Adam Smyth has a very enjoyable LRB review of The Atheist’s Bible: The Most Dangerous Book That Never Existed, by Georges Minois, translated by Lys Ann Weiss (Chicago, 2012). The book doesn’t sound great (“There are ways to articulate complexity, and Minois’s isn’t generally one of them”), but the review is a delight, full of lists of names:
Many accounts of imaginary books originate in Rabelais’s Pantagruel (1532), where, between the giants and the scatology, Rabelais describes the Library of St Victor in Paris – perhaps Europe’s earliest imaginary library. Among the volumes Pantagruel finds are The Codpiece of the Law; The Testes of Theology; On the Art of Discreetly Farting in Company; Three Books on How to Chew Bacon; Martingale Breeches with Back-flaps for Turd-droppers; and The Spur of Cheese. Imaginary books get funnier when they collide with enumerative bibliography – bodiless texts meticulously pinned to a board – and Rabelais’s catalogue lists 140 titles, some of which, he tells us, ‘are even now in the presses of this noble city of Tübingen’.
The iterative wit of the phantom bibliography is at work in the best-known early English example: John Donne’s Catalogus librorum aulicorum incomparabilium et non vendibilium, or The Courtier’s Library of Rare Books Not for Sale. Unpublished until 1650, Donne wrote the text between about 1603 and 1611, and it proved popular in manuscript with his coterie readers. It is a parody of guides to courtly behaviour – a turning on its head of Castiglione’s Il Cortegiano (1528) – and lists 34 titles including Edward Hoby’s Afternoon Belchings; Martin Luther’s On Shortening the Lord’s Prayer; and The Art of copying out within the compass of a Penny all the truthful statements made to that end by John Foxe. ‘With these books at your elbow,’ Donne suggests, ‘you may in almost every branch of knowledge suddenly emerge as an authority.’
But the review gets really riveting when it comes to the focus of Minois’s book, De tribus impostoribus, or the Treatise of the Three Imposters: “‘an aggressive work, a frontal attack upon religion’, according to Minois’s always exuberant prose, which labelled as imposters the heads of the three great monotheistic religions, Moses, Jesus and Muhammad, and thus reduced the Old Testament, the New Testament and the Quran to beguiling tricks. [...] Between the 13th and the 17th centuries, De tribus circulated as a rumour and (in Minois’s words) ‘a sulphurous reputation’. Minois calls it a ‘virtual work’, but in the early centuries it was essentially an accusation” (of having been the author). The accusation was first directed by Pope Gregory IX against Holy Roman Emperor Frederick II, but was eventually “levelled at a who’s who of Renaissance Europe,” including “Bernardino Ochino, author of Disputa intorno (Basel, 1561), and ‘that villain and secretary of hell’ (according to Thomas Browne) who converted to all three religions in turn.”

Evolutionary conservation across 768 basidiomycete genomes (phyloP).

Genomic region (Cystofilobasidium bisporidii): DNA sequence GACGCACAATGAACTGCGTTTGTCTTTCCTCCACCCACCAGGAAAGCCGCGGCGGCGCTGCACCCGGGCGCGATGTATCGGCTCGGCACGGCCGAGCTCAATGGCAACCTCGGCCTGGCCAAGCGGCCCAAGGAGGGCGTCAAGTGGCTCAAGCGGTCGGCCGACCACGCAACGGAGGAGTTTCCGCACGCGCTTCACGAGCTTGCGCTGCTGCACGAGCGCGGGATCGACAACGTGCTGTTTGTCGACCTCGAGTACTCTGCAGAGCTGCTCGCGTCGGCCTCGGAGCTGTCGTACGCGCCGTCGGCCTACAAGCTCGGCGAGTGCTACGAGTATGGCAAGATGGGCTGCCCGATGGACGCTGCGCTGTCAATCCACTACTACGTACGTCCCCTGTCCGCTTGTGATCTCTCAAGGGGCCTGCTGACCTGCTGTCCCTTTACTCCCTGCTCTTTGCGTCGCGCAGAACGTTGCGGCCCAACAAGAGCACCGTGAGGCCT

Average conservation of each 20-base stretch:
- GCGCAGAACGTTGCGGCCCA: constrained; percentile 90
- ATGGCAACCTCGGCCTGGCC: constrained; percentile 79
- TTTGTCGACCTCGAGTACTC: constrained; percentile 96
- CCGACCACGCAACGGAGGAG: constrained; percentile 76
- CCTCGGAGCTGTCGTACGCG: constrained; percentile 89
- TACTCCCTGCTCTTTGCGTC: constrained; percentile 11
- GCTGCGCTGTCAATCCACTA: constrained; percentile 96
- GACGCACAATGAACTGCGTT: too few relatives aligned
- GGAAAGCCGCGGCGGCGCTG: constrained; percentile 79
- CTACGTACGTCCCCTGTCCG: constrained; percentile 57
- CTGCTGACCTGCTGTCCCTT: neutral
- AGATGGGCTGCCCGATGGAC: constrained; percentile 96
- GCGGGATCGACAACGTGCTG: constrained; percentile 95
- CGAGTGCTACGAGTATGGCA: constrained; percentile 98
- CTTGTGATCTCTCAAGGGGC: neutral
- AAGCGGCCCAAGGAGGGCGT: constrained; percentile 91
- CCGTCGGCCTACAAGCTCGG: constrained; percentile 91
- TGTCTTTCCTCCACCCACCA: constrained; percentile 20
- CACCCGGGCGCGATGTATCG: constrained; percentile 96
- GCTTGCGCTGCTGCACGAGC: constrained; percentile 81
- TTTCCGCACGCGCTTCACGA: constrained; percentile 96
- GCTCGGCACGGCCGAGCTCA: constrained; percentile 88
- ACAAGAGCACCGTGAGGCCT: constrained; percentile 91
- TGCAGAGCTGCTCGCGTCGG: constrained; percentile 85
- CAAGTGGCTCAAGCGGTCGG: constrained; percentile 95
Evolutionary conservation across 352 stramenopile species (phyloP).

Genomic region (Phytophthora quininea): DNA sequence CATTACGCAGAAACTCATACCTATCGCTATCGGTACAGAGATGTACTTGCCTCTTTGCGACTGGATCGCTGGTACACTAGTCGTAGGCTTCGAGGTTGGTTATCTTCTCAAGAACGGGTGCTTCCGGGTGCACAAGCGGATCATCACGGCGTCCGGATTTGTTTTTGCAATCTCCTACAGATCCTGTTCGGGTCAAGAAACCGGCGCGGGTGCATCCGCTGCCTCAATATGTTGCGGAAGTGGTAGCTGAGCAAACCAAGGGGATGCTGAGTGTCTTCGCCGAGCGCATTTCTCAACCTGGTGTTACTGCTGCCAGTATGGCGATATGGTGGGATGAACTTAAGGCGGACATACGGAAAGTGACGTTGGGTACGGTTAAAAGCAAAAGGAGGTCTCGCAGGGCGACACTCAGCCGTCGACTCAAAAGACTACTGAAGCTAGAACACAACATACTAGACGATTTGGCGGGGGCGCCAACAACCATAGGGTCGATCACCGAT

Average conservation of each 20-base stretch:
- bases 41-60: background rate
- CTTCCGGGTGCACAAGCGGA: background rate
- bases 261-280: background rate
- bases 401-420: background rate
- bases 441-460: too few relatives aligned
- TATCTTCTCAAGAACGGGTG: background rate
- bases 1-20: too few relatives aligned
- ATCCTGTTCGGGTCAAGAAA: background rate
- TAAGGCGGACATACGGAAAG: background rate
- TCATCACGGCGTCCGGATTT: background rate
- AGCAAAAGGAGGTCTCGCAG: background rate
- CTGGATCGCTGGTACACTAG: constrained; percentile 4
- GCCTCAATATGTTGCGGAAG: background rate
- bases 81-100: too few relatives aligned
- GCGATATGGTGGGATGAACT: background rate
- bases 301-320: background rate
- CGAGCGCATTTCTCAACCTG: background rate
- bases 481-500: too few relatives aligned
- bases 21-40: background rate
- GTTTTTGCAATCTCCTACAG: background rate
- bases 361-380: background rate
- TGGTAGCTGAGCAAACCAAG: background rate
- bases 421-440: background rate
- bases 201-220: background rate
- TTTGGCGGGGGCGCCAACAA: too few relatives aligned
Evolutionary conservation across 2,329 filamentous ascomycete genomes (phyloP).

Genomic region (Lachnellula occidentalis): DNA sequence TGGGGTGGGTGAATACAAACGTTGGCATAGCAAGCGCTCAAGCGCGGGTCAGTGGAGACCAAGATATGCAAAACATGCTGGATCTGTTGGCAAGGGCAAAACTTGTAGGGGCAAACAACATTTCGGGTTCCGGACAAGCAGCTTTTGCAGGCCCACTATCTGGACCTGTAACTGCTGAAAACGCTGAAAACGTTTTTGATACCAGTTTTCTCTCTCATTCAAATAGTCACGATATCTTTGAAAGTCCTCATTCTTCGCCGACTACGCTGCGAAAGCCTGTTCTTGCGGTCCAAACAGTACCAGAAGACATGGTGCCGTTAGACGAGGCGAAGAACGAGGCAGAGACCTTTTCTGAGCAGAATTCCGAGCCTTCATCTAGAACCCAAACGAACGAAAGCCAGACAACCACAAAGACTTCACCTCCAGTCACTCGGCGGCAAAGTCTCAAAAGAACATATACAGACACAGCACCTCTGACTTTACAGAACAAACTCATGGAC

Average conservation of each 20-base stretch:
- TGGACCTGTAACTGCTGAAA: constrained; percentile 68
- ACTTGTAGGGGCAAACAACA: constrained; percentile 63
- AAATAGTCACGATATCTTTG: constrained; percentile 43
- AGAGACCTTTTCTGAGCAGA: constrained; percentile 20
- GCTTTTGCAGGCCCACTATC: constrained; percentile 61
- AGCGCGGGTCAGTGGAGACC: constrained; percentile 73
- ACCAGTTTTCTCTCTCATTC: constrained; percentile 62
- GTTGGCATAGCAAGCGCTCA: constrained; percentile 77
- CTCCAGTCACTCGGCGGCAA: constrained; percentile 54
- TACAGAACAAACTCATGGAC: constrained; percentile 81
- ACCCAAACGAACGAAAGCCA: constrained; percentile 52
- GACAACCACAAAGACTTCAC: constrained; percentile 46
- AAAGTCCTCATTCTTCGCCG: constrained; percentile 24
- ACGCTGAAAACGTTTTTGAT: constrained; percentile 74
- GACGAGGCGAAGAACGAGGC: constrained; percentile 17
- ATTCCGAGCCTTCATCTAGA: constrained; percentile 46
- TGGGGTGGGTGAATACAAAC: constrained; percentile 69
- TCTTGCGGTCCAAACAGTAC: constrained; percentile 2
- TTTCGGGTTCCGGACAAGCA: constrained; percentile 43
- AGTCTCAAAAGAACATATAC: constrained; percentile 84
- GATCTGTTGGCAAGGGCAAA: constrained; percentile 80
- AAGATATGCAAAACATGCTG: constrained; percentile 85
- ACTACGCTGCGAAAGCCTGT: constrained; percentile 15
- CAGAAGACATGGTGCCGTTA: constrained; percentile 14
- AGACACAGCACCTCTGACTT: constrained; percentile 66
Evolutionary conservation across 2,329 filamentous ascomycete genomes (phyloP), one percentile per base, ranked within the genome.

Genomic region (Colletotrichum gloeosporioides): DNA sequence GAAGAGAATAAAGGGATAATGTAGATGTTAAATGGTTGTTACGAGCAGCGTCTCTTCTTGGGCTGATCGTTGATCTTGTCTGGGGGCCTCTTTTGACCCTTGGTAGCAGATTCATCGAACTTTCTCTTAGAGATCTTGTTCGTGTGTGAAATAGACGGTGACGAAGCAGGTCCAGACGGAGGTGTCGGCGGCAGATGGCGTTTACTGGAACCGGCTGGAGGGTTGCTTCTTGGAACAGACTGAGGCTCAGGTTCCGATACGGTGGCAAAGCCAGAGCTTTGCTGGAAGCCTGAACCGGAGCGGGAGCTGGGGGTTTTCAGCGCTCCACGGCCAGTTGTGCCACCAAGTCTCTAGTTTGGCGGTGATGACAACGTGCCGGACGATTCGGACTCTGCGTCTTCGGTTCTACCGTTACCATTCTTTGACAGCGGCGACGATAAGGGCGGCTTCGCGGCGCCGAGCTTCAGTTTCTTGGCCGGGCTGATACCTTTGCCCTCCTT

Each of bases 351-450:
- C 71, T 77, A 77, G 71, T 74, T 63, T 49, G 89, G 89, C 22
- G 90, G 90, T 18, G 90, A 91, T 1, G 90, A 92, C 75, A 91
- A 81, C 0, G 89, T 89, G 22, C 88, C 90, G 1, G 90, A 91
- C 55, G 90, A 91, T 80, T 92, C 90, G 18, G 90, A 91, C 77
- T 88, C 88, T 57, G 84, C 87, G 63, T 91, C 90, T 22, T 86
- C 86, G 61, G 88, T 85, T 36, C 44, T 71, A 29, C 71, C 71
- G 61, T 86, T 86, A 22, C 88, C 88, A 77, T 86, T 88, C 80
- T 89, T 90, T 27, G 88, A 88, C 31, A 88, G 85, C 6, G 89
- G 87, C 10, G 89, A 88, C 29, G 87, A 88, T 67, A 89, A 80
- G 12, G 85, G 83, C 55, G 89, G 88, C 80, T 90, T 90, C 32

The condemnations were accompanied by an even more frenzied hunt for the missing manuscript: rumours spread of texts circulating in Europe and De tribus was (in Minois’s phrase) ‘in the process of becoming a reality’. ‘People claimed to see the book everywhere,’ he writes. ‘They confused it with other books; they fabricated fakes, which others bought at the price of gold; and they did this while cursing the work.’ (In his Anatomy of Melancholy of 1621, Robert Burton condemned ‘that pestilent booke’, ‘not to be read without shuddering’.) Minois delights in strange, Eco-esque vignettes of doomed book-hunting obsessives, like Christina, the daughter of King Gustavus Adolphus of Sweden, who criss-crossed Europe in the 1650s looking for De tribus, flinging out rewards for information. Her diplomat Salvius was rumoured to have tracked down a manuscript after a lifetime of searching but, according to his confessor, guilt overtook him and he burned his copy shortly before he died of ‘excessive sexual activity’.
De tribus had been a rumour since the 13th century, but in the early 18th century it became a reality, several times over: multiple versions were written, in print and in manuscript, in different languages. [...] A Latin manuscript, De tribus impostoribus, seems to have been in circulation in late 17th-century Germany. A Protestant minister called Johan Friedrich Mayer had a copy in his library, which brought agitated requests from readers, a few of whom were permitted to make copies. After Mayer died, and after much petitioning, Leibniz was granted permission to read the text, watched over by Mayer’s son. ‘The work consisted of 14 leaves and 28 pages in a small folio,’ Leibniz wrote in 1716. ‘One could read nothing more execrable, more impious, or even dangerous … The style is full … of affected gallicisms. The fourth page of the work has been almost entirely effaced with a pen, apparently because of the blasphemies it contains.’ This manuscript, purchased in 1716 by Prince Eugen of Savoy and now in the National Library of Vienna, appeared in print in 1753 in Vienna with the false date of 1598. [...] Some claimed there was a copy in Italian. Responses and refutations of De tribus began to appear too, as did denials on the part of those accused of writing them, including Peter Arpe, who nevertheless admitted to having ‘held … in his hand’ De tribus. At some point between 1712 and 1716, a forged letter from Frederick II to Otto of Bavaria began to circulate, purporting to confirm the 13th-century origins of the (in fact newly composed) text. Publishers began to use the title De tribus to stimulate sales in any vaguely heterodox book. ‘Where do all the copies come from of this book,’ the librarian Mathurin Veyssière de La Croze fretted in 1718, ‘until now unknown to the learned world?’
What a story! The Necronomicon is a piker by comparison.